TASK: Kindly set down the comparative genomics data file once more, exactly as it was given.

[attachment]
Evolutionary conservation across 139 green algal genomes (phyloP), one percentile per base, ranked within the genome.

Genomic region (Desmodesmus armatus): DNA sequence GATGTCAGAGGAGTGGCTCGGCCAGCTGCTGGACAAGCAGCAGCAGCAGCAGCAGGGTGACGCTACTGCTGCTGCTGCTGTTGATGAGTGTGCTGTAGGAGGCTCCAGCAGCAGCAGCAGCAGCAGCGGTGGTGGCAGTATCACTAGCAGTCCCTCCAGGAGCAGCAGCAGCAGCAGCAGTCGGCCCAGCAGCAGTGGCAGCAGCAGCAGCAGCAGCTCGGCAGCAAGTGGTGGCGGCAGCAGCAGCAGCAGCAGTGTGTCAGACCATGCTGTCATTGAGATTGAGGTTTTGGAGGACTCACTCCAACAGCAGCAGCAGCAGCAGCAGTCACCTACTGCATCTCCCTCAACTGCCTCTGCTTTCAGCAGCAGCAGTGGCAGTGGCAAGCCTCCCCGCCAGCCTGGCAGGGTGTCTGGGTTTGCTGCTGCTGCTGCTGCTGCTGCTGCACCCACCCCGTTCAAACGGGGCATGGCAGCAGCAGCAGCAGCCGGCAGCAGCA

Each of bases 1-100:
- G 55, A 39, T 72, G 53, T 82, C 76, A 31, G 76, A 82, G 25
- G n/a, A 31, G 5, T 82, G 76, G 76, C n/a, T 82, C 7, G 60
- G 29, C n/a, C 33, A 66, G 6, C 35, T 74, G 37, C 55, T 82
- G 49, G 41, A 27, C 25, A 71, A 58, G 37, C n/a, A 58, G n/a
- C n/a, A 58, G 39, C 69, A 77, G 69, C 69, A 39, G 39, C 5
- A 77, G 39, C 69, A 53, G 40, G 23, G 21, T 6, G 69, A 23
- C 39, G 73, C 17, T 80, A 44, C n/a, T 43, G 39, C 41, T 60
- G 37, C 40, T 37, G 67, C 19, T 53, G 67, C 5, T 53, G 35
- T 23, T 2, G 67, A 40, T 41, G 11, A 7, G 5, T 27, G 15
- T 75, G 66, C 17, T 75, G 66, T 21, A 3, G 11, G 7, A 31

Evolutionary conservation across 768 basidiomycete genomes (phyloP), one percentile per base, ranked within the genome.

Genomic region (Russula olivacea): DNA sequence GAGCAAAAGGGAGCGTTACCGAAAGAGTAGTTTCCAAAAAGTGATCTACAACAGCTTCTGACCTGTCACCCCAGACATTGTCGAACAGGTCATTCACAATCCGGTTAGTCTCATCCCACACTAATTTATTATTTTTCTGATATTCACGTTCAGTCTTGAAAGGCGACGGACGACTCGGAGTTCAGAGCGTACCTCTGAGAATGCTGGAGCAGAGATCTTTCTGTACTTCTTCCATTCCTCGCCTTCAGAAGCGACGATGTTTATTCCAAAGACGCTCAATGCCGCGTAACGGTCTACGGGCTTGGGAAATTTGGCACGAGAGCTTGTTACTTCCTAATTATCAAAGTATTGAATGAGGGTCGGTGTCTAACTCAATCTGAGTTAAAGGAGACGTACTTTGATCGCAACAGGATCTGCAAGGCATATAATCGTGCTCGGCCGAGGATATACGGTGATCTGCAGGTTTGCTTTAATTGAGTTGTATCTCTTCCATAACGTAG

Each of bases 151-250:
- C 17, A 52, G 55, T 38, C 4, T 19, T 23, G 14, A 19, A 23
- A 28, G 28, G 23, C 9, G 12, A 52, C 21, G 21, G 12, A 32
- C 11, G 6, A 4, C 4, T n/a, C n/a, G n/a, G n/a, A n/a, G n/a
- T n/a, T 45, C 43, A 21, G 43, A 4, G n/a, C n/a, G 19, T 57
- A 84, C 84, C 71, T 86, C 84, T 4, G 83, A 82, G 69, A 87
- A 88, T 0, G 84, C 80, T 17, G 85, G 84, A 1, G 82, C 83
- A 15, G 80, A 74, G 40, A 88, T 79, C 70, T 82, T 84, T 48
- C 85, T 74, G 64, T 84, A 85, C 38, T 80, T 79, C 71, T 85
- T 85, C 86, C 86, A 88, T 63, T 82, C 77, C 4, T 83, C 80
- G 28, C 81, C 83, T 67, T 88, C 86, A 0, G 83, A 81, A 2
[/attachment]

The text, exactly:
Evolutionary conservation across 139 green algal genomes (phyloP), one percentile per base, ranked within the genome.

Genomic region (Desmodesmus armatus): DNA sequence GATGTCAGAGGAGTGGCTCGGCCAGCTGCTGGACAAGCAGCAGCAGCAGCAGCAGGGTGACGCTACTGCTGCTGCTGCTGTTGATGAGTGTGCTGTAGGAGGCTCCAGCAGCAGCAGCAGCAGCAGCGGTGGTGGCAGTATCACTAGCAGTCCCTCCAGGAGCAGCAGCAGCAGCAGCAGTCGGCCCAGCAGCAGTGGCAGCAGCAGCAGCAGCAGCTCGGCAGCAAGTGGTGGCGGCAGCAGCAGCAGCAGCAGTGTGTCAGACCATGCTGTCATTGAGATTGAGGTTTTGGAGGACTCACTCCAACAGCAGCAGCAGCAGCAGCAGTCACCTACTGCATCTCCCTCAACTGCCTCTGCTTTCAGCAGCAGCAGTGGCAGTGGCAAGCCTCCCCGCCAGCCTGGCAGGGTGTCTGGGTTTGCTGCTGCTGCTGCTGCTGCTGCTGCACCCACCCCGTTCAAACGGGGCATGGCAGCAGCAGCAGCAGCCGGCAGCAGCA

Each of bases 1-100:
- G 55, A 39, T 72, G 53, T 82, C 76, A 31, G 76, A 82, G 25
- G n/a, A 31, G 5, T 82, G 76, G 76, C n/a, T 82, C 7, G 60
- G 29, C n/a, C 33, A 66, G 6, C 35, T 74, G 37, C 55, T 82
- G 49, G 41, A 27, C 25, A 71, A 58, G 37, C n/a, A 58, G n/a
- C n/a, A 58, G 39, C 69, A 77, G 69, C 69, A 39, G 39, C 5
- A 77, G 39, C 69, A 53, G 40, G 23, G 21, T 6, G 69, A 23
- C 39, G 73, C 17, T 80, A 44, C n/a, T 43, G 39, C 41, T 60
- G 37, C 40, T 37, G 67, C 19, T 53, G 67, C 5, T 53, G 35
- T 23, T 2, G 67, A 40, T 41, G 11, A 7, G 5, T 27, G 15
- T 75, G 66, C 17, T 75, G 66, T 21, A 3, G 11, G 7, A 31

Evolutionary conservation across 768 basidiomycete genomes (phyloP), one percentile per base, ranked within the genome.

Genomic region (Russula olivacea): DNA sequence GAGCAAAAGGGAGCGTTACCGAAAGAGTAGTTTCCAAAAAGTGATCTACAACAGCTTCTGACCTGTCACCCCAGACATTGTCGAACAGGTCATTCACAATCCGGTTAGTCTCATCCCACACTAATTTATTATTTTTCTGATATTCACGTTCAGTCTTGAAAGGCGACGGACGACTCGGAGTTCAGAGCGTACCTCTGAGAATGCTGGAGCAGAGATCTTTCTGTACTTCTTCCATTCCTCGCCTTCAGAAGCGACGATGTTTATTCCAAAGACGCTCAATGCCGCGTAACGGTCTACGGGCTTGGGAAATTTGGCACGAGAGCTTGTTACTTCCTAATTATCAAAGTATTGAATGAGGGTCGGTGTCTAACTCAATCTGAGTTAAAGGAGACGTACTTTGATCGCAACAGGATCTGCAAGGCATATAATCGTGCTCGGCCGAGGATATACGGTGATCTGCAGGTTTGCTTTAATTGAGTTGTATCTCTTCCATAACGTAG

Each of bases 151-250:
- C 17, A 52, G 55, T 38, C 4, T 19, T 23, G 14, A 19, A 23
- A 28, G 28, G 23, C 9, G 12, A 52, C 21, G 21, G 12, A 32
- C 11, G 6, A 4, C 4, T n/a, C n/a, G n/a, G n/a, A n/a, G n/a
- T n/a, T 45, C 43, A 21, G 43, A 4, G n/a, C n/a, G 19, T 57
- A 84, C 84, C 71, T 86, C 84, T 4, G 83, A 82, G 69, A 87
- A 88, T 0, G 84, C 80, T 17, G 85, G 84, A 1, G 82, C 83
- A 15, G 80, A 74, G 40, A 88, T 79, C 70, T 82, T 84, T 48
- C 85, T 74, G 64, T 84, A 85, C 38, T 80, T 79, C 71, T 85
- T 85, C 86, C 86, A 88, T 63, T 82, C 77, C 4, T 83, C 80
- G 28, C 81, C 83, T 67, T 88, C 86, A 0, G 83, A 81, A 2